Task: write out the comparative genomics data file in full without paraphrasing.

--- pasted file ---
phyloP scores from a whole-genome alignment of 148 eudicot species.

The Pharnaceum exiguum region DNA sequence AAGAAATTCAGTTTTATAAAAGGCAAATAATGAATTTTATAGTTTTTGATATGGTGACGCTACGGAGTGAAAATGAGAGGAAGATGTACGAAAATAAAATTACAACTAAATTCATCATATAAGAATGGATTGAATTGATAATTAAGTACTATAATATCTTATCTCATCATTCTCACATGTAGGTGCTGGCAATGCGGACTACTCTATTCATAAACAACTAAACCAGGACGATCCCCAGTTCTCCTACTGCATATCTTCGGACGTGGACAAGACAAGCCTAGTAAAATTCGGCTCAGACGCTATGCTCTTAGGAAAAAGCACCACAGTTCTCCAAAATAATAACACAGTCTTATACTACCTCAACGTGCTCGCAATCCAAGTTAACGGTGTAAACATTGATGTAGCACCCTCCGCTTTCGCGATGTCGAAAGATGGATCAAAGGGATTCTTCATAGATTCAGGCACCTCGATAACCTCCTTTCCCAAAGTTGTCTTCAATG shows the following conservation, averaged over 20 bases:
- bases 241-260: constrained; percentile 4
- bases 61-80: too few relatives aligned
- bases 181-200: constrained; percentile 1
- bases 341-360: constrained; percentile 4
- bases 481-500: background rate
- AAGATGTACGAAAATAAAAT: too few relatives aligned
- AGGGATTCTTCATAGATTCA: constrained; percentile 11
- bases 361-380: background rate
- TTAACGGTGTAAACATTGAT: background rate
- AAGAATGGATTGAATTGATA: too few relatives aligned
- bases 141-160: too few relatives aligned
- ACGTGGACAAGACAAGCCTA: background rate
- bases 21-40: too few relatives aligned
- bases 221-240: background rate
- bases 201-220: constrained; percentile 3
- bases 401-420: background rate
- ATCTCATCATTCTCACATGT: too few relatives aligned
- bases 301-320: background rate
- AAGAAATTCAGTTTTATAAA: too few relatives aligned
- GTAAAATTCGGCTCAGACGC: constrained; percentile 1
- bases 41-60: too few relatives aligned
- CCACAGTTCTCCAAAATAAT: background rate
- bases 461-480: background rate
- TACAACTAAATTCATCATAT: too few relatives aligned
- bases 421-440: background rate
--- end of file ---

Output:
phyloP scores from a whole-genome alignment of 148 eudicot species.

The Pharnaceum exiguum region DNA sequence AAGAAATTCAGTTTTATAAAAGGCAAATAATGAATTTTATAGTTTTTGATATGGTGACGCTACGGAGTGAAAATGAGAGGAAGATGTACGAAAATAAAATTACAACTAAATTCATCATATAAGAATGGATTGAATTGATAATTAAGTACTATAATATCTTATCTCATCATTCTCACATGTAGGTGCTGGCAATGCGGACTACTCTATTCATAAACAACTAAACCAGGACGATCCCCAGTTCTCCTACTGCATATCTTCGGACGTGGACAAGACAAGCCTAGTAAAATTCGGCTCAGACGCTATGCTCTTAGGAAAAAGCACCACAGTTCTCCAAAATAATAACACAGTCTTATACTACCTCAACGTGCTCGCAATCCAAGTTAACGGTGTAAACATTGATGTAGCACCCTCCGCTTTCGCGATGTCGAAAGATGGATCAAAGGGATTCTTCATAGATTCAGGCACCTCGATAACCTCCTTTCCCAAAGTTGTCTTCAATG shows the following conservation, averaged over 20 bases:
- bases 241-260: constrained; percentile 4
- bases 61-80: too few relatives aligned
- bases 181-200: constrained; percentile 1
- bases 341-360: constrained; percentile 4
- bases 481-500: background rate
- AAGATGTACGAAAATAAAAT: too few relatives aligned
- AGGGATTCTTCATAGATTCA: constrained; percentile 11
- bases 361-380: background rate
- TTAACGGTGTAAACATTGAT: background rate
- AAGAATGGATTGAATTGATA: too few relatives aligned
- bases 141-160: too few relatives aligned
- ACGTGGACAAGACAAGCCTA: background rate
- bases 21-40: too few relatives aligned
- bases 221-240: background rate
- bases 201-220: constrained; percentile 3
- bases 401-420: background rate
- ATCTCATCATTCTCACATGT: too few relatives aligned
- bases 301-320: background rate
- AAGAAATTCAGTTTTATAAA: too few relatives aligned
- GTAAAATTCGGCTCAGACGC: constrained; percentile 1
- bases 41-60: too few relatives aligned
- CCACAGTTCTCCAAAATAAT: background rate
- bases 461-480: background rate
- TACAACTAAATTCATCATAT: too few relatives aligned
- bases 421-440: background rate